posted on Sep, 29 2011 @ 02:08 PM
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The blinking star that you see to the East is called Sirius A



Usually it is the larger brighter stars such as Sirius that will flash the blue and red color and usually when below 30° above the horizon.. The flickering you see in stars is caused by atmospheric turbulence and is often referred to as scintillation, and, is often a sign of poor "astronomical seeing". The red and blue you see is also caused by the atmosphere and is a phenomenon called "Atmospheric Prismatic Dispersion".. Sirius and Venus are two popular objects where that phenomenon is most often observed..



Whenever light travels through one medium, such as air, water, or different types of glass, it slows down. For each different medium the speed of light is different. When light travels from one medium to another, it bends and changes direction as its speed changes. This is called refraction. Different (colors) wavelengths of light bend differently, this is the dispersion effect. Longer red wavelengths don't slow down as much and bend less than the others. On the other hand the blue (shorter) wavelengths slow the greatest, and bend the most. . When we see the light from stars in the night sky, that light is passing through the Earth's atmosphere where it is refracted, and the different wavelengths are dispersed. This is called atmospheric prismatic dispersion Usually blue on top and red on the bottom.. Lower to the horizon the more noticeable.. Sirius and Venus are always good for observing this effect/phenomenon.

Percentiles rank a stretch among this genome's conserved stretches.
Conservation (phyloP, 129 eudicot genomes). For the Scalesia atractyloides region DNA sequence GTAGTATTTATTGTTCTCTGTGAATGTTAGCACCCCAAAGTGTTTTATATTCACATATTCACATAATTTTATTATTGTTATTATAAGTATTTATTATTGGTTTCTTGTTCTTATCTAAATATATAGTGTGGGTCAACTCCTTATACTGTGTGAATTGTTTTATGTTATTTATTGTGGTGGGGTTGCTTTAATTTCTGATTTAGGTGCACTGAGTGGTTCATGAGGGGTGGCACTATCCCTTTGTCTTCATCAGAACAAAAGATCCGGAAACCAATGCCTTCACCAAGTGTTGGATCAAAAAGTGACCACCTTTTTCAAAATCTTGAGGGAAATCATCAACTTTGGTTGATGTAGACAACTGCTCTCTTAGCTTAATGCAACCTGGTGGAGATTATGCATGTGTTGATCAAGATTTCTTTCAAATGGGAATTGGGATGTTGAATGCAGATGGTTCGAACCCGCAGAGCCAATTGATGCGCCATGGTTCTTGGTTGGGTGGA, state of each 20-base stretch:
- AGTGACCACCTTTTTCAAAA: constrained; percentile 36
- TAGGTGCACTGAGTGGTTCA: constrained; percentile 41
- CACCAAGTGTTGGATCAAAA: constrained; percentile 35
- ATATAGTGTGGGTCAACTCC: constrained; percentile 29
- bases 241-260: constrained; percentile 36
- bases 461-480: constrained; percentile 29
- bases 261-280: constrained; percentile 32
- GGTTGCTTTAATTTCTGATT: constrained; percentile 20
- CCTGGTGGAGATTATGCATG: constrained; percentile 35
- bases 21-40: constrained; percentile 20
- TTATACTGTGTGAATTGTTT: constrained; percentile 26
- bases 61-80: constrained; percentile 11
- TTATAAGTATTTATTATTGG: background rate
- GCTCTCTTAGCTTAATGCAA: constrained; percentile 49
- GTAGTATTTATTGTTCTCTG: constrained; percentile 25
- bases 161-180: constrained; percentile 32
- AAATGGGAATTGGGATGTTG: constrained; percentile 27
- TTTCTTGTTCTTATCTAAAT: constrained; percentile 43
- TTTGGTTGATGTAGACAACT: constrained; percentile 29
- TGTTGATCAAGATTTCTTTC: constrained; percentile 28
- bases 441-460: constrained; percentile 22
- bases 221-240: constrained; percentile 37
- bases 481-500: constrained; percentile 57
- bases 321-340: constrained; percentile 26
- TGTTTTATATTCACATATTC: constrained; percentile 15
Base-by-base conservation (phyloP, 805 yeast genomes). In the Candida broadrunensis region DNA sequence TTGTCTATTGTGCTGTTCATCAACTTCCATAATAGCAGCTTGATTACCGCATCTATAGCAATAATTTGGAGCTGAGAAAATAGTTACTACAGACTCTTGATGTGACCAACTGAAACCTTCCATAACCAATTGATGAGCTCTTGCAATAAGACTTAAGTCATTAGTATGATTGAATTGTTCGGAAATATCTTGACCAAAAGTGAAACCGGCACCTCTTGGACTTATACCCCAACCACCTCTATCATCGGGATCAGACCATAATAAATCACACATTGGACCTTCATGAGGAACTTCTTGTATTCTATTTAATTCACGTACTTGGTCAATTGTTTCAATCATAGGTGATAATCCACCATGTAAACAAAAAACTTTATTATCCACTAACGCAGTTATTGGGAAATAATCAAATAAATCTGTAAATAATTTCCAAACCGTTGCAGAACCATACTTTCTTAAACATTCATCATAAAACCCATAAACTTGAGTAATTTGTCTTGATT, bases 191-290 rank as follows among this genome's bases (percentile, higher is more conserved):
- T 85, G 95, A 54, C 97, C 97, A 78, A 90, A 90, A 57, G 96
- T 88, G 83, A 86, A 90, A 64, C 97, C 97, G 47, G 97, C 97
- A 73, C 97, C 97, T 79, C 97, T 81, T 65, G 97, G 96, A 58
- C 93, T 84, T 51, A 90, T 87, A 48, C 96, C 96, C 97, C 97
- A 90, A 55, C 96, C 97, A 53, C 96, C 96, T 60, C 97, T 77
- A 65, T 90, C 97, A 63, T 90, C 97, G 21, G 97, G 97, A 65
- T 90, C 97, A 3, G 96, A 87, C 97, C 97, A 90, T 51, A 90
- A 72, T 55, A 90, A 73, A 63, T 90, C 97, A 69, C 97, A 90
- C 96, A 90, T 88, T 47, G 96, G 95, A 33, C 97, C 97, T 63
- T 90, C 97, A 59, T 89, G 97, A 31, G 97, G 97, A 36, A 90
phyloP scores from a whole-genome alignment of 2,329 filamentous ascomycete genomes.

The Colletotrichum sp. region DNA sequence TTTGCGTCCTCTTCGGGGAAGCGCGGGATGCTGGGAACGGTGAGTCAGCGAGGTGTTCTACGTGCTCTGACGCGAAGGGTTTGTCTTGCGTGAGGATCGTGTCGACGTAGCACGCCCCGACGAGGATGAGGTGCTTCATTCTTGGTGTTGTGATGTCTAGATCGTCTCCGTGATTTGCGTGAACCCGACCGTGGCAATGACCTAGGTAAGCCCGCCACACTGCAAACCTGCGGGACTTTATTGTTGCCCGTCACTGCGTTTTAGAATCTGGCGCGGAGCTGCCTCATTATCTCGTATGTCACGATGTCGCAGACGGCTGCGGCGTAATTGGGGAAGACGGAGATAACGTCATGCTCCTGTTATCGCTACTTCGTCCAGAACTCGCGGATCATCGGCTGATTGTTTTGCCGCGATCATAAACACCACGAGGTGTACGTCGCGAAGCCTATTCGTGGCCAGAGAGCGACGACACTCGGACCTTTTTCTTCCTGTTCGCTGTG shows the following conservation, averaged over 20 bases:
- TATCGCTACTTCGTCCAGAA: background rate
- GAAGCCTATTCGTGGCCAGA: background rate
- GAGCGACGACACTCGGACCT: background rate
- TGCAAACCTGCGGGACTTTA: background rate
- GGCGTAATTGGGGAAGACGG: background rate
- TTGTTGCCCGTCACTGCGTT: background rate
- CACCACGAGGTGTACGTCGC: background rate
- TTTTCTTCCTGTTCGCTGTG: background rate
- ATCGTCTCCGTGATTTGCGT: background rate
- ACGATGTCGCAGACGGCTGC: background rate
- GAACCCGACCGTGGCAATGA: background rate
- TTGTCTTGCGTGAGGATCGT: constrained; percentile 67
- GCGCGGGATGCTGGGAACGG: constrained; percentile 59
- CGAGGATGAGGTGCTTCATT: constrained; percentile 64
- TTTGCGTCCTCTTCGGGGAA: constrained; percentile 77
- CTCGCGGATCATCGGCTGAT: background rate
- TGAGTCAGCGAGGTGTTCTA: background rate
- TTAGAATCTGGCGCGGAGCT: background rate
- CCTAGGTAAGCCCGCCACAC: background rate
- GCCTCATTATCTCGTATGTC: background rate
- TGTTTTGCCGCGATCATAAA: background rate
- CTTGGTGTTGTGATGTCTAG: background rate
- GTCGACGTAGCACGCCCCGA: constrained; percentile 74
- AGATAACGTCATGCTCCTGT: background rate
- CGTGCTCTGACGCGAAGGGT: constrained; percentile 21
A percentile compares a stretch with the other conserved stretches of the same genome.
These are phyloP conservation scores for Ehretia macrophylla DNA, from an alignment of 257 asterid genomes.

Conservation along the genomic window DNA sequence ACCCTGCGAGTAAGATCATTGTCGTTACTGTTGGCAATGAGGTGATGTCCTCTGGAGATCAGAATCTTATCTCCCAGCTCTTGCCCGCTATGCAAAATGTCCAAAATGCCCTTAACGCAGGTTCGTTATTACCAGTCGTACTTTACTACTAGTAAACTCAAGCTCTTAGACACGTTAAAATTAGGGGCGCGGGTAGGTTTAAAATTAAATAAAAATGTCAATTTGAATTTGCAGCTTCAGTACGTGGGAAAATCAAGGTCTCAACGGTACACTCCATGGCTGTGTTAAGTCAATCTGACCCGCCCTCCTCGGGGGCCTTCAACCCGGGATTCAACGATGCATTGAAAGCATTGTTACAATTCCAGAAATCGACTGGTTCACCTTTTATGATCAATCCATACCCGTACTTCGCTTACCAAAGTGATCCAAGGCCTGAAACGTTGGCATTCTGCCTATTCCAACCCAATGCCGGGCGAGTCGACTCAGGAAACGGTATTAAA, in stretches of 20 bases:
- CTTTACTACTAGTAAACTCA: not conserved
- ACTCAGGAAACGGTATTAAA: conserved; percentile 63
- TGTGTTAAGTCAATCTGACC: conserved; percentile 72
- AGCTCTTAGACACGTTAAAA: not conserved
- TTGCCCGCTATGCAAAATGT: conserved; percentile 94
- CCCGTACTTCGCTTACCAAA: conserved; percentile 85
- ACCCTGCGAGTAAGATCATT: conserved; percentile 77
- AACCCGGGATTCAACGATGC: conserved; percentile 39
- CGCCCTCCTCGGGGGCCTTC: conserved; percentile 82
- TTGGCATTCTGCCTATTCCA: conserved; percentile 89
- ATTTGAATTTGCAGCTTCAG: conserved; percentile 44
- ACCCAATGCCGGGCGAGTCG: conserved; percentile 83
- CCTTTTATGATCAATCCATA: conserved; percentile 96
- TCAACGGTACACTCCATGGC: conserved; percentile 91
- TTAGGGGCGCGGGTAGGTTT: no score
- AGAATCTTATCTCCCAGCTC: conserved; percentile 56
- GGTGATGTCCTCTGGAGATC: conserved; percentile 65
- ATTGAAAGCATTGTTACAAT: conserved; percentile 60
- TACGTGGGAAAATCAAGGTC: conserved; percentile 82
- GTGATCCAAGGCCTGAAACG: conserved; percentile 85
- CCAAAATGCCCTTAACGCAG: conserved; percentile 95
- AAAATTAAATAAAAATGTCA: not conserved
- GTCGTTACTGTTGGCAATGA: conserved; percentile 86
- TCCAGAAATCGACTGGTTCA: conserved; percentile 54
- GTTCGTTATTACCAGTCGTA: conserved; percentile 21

Off-site content, courtesy of cs.astronomy.com.



posted on Sep, 29 2011 @ 02:35 PM